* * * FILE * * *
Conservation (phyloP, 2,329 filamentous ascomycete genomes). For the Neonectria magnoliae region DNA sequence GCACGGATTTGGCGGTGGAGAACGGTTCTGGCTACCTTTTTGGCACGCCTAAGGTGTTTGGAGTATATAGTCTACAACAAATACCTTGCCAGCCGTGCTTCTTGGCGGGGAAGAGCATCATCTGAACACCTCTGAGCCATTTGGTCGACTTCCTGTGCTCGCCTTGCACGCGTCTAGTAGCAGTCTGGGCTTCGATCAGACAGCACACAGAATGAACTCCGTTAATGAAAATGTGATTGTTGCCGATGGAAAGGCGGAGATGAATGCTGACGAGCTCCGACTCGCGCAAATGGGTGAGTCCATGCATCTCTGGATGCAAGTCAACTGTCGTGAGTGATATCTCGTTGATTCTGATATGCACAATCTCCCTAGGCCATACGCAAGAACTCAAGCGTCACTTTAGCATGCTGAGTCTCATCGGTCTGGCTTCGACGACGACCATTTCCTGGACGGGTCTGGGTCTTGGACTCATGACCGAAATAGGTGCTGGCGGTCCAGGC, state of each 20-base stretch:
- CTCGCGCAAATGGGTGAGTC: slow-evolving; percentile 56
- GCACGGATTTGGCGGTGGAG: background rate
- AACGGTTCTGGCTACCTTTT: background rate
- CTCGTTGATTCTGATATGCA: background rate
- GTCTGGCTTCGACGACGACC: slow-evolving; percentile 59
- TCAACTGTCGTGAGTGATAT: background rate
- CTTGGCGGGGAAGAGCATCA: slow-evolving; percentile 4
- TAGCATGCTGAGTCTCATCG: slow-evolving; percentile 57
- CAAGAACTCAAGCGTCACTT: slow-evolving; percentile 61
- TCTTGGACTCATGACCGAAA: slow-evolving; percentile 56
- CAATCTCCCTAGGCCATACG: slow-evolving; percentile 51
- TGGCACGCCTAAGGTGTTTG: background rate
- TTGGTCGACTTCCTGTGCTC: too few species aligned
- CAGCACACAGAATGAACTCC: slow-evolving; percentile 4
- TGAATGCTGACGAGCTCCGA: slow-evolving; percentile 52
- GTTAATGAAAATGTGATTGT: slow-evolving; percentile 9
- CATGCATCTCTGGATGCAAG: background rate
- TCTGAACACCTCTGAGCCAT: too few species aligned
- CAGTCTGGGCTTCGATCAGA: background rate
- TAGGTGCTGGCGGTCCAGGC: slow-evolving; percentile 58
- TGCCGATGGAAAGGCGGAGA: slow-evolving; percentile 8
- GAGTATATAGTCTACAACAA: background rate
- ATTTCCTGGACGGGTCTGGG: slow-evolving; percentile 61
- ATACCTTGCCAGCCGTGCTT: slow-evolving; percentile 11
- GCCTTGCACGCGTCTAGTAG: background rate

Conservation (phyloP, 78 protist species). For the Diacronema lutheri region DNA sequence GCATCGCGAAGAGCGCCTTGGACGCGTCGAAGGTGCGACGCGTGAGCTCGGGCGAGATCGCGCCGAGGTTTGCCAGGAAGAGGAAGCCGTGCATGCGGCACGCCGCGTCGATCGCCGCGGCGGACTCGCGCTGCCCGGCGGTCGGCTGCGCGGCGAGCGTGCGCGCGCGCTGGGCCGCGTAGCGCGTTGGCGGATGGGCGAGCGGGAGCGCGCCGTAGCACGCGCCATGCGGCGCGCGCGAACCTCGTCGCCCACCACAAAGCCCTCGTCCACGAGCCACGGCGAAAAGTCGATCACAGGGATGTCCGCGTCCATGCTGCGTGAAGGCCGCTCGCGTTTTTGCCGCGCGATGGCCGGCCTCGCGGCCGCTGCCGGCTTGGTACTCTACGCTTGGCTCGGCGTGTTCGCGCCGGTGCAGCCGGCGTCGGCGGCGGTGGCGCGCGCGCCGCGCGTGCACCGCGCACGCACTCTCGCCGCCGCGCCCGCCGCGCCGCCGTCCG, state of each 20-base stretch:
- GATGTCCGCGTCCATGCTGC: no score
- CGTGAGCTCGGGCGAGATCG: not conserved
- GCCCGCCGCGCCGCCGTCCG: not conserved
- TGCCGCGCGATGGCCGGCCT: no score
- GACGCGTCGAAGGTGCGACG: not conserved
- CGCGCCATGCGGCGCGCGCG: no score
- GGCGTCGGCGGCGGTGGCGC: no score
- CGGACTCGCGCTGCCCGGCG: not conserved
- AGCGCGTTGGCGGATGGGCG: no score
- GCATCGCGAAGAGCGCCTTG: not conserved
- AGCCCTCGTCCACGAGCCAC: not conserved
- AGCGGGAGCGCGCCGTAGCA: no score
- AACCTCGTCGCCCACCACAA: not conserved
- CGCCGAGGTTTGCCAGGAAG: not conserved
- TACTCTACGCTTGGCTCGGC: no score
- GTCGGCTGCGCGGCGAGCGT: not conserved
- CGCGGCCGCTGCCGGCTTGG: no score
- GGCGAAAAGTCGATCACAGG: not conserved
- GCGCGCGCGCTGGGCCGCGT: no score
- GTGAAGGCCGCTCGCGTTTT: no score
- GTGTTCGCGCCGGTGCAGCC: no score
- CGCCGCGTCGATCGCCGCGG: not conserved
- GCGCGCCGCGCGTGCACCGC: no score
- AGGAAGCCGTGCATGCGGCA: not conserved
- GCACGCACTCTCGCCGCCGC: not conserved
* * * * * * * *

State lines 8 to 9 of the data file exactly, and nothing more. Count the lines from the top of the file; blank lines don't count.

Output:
- CTTGGCGGGGAAGAGCATCA: slow-evolving; percentile 4
- TAGCATGCTGAGTCTCATCG: slow-evolving; percentile 57